Rep. Darlene Taylor. Ross Williams/Georgia Recorder

Park apologized for causing offense and said he was trying to point out that there is legal precedent that a government deviating from the regular redistricting process can be a factor in determining racially discriminatory intent.

Atlanta Democratic state Rep. Bee Nguyen, who is also a candidate for secretary of state, questioned the fairness of the process.

“The map that allowed five Democratic commissioners to be voted in duly by the people, those maps were not drawn by Democrats, were they?” she asked.

“No, it is my understanding that they were drawn by Republicans who were here a decade before me,” Rich said.

“And isn’t it true that Gwinnett County, for over 30 years, they had no Democrats on the commission, period, isn’t that true?” Nguyen asked.

“I don’t know that for a fact, but that would not surprise me,” Rich said.

“And so I guess, if we have five commissioners who have been elected by the people, and we’ve got a majority of your delegation members who support Rep. Park’s proposed map, and we have no public hearings on what you’re proposing, it does seem like this isn’t the most democratic process,” Nguyen said.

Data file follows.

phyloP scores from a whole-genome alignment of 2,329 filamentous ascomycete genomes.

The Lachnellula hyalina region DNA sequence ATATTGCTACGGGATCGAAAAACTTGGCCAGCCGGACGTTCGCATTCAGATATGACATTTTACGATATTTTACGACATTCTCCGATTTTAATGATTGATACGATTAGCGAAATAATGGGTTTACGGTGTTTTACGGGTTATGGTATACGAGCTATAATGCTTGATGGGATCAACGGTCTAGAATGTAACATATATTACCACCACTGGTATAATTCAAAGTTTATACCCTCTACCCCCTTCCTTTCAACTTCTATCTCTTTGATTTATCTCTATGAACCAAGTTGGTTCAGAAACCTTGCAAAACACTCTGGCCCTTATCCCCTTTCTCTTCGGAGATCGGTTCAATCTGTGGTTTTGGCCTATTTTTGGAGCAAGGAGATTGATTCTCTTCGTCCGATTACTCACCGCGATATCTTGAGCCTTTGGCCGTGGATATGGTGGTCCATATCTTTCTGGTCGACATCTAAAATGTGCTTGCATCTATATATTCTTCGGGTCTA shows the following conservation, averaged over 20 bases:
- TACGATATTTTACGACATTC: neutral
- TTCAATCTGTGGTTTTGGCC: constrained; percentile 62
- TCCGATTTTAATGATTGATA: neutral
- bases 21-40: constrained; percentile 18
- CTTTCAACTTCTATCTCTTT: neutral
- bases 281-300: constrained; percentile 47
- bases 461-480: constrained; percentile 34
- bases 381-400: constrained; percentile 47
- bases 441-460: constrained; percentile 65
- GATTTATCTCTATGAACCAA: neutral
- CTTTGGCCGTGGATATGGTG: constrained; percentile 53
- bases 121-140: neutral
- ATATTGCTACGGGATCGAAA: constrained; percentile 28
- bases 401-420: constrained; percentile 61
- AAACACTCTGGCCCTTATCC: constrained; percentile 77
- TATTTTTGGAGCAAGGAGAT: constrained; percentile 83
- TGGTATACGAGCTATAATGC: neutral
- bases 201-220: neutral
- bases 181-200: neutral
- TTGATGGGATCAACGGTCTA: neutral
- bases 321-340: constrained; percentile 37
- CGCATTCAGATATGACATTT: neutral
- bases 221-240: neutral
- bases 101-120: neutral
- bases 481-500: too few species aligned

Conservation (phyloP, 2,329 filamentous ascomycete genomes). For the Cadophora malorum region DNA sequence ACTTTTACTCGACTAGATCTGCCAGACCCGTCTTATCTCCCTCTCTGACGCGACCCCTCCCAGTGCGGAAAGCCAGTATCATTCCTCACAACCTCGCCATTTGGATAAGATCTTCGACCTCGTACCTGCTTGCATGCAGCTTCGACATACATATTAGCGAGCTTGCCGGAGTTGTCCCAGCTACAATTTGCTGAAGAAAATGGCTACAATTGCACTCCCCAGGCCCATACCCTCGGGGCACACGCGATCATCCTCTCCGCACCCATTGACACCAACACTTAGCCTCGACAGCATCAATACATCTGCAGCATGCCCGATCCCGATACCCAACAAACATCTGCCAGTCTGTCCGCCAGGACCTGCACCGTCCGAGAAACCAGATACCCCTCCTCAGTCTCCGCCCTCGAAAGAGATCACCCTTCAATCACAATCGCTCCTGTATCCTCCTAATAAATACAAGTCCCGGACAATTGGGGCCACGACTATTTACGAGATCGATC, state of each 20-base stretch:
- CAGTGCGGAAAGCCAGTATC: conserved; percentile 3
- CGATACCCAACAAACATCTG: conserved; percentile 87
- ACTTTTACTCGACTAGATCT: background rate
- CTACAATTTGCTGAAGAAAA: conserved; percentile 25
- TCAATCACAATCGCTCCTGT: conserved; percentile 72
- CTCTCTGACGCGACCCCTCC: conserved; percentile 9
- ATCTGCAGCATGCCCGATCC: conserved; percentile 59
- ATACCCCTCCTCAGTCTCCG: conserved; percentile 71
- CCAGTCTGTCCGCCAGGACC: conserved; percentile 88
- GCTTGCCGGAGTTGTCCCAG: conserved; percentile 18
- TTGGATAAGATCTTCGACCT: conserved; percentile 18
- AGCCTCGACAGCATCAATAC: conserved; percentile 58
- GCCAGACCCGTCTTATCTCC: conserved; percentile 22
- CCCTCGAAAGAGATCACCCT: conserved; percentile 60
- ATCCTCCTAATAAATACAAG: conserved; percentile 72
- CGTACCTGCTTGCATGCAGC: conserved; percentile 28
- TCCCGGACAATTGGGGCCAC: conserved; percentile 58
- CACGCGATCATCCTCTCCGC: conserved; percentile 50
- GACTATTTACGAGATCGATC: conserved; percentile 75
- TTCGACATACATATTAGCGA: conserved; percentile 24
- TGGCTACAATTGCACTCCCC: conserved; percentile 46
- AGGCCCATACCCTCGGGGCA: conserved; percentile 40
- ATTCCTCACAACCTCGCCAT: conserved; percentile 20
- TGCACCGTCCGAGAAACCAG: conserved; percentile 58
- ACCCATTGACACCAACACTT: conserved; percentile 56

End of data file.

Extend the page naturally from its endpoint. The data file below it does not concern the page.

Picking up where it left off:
“Redistricting happens for a reason,” Rich said. “There are population changes and population shifts. In order to be constitutional, we have to redistrict, and that is what we’re doing. And the lines that are drawn on this map that you see before you on the easel reflect the population changes and the population shifts that are appropriate now.”

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Rich said she has been in regular contact with the board and its lobbyists about the map since December, but her words fell on deaf ears. She said the committee held no public hearings on the map in the northern part of the county, which illustrates the problem her map intends to solve.